Blue and Gold Illustrated

Oct. 31, 2016

Blue & Gold Illustrated: America's Foremost Authority on Notre Dame Football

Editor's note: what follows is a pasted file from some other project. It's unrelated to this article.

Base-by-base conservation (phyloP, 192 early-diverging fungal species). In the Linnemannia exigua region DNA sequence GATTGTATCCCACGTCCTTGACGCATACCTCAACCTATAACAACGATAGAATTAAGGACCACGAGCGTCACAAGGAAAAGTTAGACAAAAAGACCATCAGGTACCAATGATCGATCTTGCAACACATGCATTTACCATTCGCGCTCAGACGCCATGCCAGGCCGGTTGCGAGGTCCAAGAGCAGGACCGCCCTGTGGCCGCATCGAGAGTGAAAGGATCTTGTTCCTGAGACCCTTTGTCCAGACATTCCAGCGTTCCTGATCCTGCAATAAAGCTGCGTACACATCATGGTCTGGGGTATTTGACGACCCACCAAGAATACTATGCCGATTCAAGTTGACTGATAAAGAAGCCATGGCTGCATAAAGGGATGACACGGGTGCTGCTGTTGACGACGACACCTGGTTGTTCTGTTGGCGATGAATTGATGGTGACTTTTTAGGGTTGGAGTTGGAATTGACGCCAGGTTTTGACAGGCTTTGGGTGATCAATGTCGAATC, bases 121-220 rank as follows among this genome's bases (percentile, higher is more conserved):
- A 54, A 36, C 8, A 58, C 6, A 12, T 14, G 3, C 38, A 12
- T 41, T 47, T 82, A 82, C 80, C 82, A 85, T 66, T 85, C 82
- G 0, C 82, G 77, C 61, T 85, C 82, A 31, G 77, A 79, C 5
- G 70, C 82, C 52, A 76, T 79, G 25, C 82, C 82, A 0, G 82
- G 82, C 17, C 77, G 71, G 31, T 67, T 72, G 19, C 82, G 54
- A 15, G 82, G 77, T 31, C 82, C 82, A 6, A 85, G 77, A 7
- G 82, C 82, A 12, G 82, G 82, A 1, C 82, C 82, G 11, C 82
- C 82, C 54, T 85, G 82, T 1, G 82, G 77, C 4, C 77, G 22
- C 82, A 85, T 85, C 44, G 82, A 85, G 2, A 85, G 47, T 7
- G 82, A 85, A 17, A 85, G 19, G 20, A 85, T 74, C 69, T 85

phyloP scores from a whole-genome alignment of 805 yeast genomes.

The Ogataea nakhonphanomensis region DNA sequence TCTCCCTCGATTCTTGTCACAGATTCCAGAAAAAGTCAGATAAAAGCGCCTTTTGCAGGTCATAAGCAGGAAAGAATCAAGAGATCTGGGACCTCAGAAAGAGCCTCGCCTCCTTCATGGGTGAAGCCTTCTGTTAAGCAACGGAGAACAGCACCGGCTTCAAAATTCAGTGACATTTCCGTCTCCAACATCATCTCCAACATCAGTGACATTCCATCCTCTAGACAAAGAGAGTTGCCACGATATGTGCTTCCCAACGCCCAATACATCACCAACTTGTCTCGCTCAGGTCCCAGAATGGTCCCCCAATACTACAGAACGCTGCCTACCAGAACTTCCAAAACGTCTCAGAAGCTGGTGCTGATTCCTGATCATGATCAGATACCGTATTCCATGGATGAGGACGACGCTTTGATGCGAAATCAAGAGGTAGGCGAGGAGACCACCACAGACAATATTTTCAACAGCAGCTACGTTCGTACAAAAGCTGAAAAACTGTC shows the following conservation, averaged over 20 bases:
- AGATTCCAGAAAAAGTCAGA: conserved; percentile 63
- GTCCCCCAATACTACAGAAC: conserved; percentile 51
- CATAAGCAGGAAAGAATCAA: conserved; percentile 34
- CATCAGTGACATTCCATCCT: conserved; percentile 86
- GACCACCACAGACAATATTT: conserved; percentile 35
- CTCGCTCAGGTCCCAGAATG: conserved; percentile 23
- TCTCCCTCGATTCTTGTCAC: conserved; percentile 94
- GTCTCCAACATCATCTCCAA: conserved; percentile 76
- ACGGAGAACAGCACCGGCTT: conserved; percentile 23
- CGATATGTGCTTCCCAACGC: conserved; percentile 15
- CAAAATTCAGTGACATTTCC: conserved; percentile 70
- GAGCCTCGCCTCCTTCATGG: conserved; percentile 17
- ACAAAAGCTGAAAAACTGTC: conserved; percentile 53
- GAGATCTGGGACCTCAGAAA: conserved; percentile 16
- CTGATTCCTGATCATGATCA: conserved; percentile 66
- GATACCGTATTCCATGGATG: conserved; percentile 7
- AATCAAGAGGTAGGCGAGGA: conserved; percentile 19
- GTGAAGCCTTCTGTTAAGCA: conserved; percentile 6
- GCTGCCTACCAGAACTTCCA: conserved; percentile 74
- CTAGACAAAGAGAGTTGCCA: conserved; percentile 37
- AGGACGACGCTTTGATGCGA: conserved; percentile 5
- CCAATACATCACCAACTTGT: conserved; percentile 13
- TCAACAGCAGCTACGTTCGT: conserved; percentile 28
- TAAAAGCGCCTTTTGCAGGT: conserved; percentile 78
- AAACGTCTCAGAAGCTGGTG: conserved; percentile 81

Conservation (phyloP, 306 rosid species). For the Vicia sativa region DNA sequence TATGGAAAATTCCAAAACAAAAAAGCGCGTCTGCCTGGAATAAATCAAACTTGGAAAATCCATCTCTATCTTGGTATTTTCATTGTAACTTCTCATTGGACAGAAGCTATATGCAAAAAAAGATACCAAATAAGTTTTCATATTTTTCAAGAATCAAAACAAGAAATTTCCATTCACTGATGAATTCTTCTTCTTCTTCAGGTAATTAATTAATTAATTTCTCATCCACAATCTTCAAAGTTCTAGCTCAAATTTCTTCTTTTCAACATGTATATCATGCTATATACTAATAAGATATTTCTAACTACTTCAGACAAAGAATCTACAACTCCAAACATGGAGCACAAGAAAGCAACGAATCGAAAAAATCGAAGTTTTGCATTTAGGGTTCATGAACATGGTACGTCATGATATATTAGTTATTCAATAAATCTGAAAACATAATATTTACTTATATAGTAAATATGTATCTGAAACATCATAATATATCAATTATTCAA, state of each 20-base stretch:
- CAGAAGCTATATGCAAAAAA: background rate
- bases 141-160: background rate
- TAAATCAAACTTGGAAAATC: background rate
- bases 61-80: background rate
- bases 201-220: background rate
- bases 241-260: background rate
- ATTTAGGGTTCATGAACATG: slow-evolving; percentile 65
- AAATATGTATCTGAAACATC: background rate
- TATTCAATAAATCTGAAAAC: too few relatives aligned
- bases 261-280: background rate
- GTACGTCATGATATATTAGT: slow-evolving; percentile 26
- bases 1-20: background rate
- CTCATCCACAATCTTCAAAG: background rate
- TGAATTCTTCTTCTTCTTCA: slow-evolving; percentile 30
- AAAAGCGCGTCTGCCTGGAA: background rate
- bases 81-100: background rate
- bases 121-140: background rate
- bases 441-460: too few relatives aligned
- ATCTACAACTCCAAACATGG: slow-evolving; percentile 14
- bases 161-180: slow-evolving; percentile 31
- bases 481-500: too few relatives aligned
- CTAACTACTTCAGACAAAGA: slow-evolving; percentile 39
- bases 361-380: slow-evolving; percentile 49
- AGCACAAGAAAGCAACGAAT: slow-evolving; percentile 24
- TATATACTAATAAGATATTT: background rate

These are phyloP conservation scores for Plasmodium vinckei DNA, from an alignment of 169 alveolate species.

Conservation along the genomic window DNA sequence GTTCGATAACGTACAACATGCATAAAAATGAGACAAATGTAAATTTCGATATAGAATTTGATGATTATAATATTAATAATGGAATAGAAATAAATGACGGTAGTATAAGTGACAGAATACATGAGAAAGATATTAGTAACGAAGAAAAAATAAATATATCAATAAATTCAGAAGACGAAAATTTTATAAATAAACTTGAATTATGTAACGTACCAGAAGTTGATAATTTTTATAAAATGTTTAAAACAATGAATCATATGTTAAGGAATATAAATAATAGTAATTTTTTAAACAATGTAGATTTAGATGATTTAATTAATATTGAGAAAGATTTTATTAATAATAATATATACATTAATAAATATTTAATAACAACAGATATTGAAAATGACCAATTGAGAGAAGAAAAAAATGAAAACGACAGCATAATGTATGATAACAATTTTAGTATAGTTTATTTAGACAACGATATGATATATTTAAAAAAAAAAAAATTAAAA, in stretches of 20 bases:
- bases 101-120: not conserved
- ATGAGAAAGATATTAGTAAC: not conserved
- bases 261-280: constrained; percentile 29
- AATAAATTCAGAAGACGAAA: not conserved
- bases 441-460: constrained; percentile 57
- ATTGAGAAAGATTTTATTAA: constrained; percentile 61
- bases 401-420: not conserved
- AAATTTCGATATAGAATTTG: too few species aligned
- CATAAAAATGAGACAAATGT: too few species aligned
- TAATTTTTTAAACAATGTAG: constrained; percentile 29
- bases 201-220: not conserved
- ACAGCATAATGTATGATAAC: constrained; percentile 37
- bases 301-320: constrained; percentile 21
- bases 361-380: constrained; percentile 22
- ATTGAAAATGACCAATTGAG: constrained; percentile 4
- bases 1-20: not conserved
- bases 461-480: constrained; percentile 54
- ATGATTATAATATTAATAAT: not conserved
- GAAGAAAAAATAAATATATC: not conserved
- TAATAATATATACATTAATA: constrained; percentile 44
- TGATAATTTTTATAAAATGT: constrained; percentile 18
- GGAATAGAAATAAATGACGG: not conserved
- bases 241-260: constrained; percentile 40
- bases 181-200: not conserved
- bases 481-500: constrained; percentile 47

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26 OCT. 31, 2016 BLUE & GOLD ILLUSTRATED TURNING POINT Notre Dame held a 10-0 halftime lead over offensively challenged Stan- ford and were set to have the opening possession in the second half. After picking up a first down at the Irish 36-yard line, junior quarterback DeShone Kizer attempted to fit a pass to sophomore wide receiver Equa- nimeous St. Brown in a tight win- dow, but Stanford cornerback Quen- ton Meeks had excellent coverage and picked it off. He then weaved through traffic and cut to the sideline for a 50-yard touchdown, shaking off an attempted tackle by freshman wideout Kevin Stepherson. Although the Irish still held a 10-7 advantage with 13:16 still left in the third quarter, the Cardinal found new life, while Notre Dame was never able to regain momentum. It even tried a quarterback change with senior Malik Zaire after Kizer threw another interception the next series. STAT OF THE GAME While getting outscored 17-0 in the final 30 minutes, Notre Dame's 36 plays in the second half accounted for just 120 yards of total offense. The Irish rushed for 108 yards on 17 carries in the first half (6.4 yards per carry), but in the second half its 18 rushes (including sacks) netted 45 yards. Notre Dame completed 6 of 11 passes in the first half for 79 yards and no interceptions, but after the intermission it was 8 of 18 for 75 yards, and notably had the two inter- ceptions on the opening two series. It was the second straight game Notre Dame failed to score a touch- down in the second half, and it had only a field goal at North Carolina State the week prior. On paper, the Irish were "bal- anced" against Stanford with 154 passing yards and 153 rushing yards — but they were not able to generate consistency with either attack. THE SEASON FROM HELL Whatever can go wrong either on offense, defense or special teams usually has for Notre Dame this year. During its 1-3 start, the offense averaged 37.2 points per game, so the defense was the easy culprit to point to, resulting in the firing of coordinator Brian VanGorder. Now that it has dropped back- to-back games to fall to 2-5, the de- fense has allowed only 11 points in those two contests — but the offense averaged only 6.5 points per game. To make it all complete, special teams have not been able to make a difference at any time and more often has been a liability, notably the blocked punt that resulted in the game-winning touchdown for North Carolina State. It is a season where the Irish can't get out of their own way. THREE OBSERVATIONS BY LOU SOMOGYI Fifth-year senior nose guard Jarron Jones had his best game of the season against Stanford. His sack in the third quarter resulted in a fumble, which he recovered himself. PHOTO BY BILL PANZICA OFFENSE: LG QUENTON NELSON For the second straight week, the Notre Dame offense struggled to move the football and score points, making it hard to determine a top player. Senior running back Tarean Folston (eight carries for 49 yards) had some good moments, but his snaps and carries were limited. Notre Dame's most consistently effective offensive player was the junior left guard Nelson. The left side of the line — led by Nelson — got excellent movement in the run game during the first half. Nelson was physical against a strong Stanford line and helped provide the early spark. DEFENSE: NG JARRON JONES Notre Dame's defense played well against Stanford, but no one was as dominant as the fifth-year senior nose guard, who finished the game with a pair of tackles, a tackle for loss, a sack, a forced fumble and a fumble recovery. Those statistics are certainly not overwhelming, and they do not tell the story of how effective Jones was up the middle. He spent much of the game in the Stanford backfield, dominating whomever the Cardinal lined up against him. In the third quarter, Jones drove Stanford center Jesse Burkett into the backfield before tossing him aside and drilling quarterback Ryan Burns. Jones not only made the sack, but he also knocked the ball out of Burns' hands. Jones quickly jumped up, dove over the pile and recovered the fumble, giving the Irish the football. SPECIAL TEAMS: PK JUSTIN YOON The sophomore placekicker had a quality performance for the Irish, nailing a 29-yard field goal — his only attempt of the game — and knocking in an extra point. Yoon also booted two of his kickoffs into the end zone, a third pinned Stanford at the 20-yard line and his final kick was re- turned for just two yards. TOP PLAYERS OF THE GAME BY BRYAN DRISKELL

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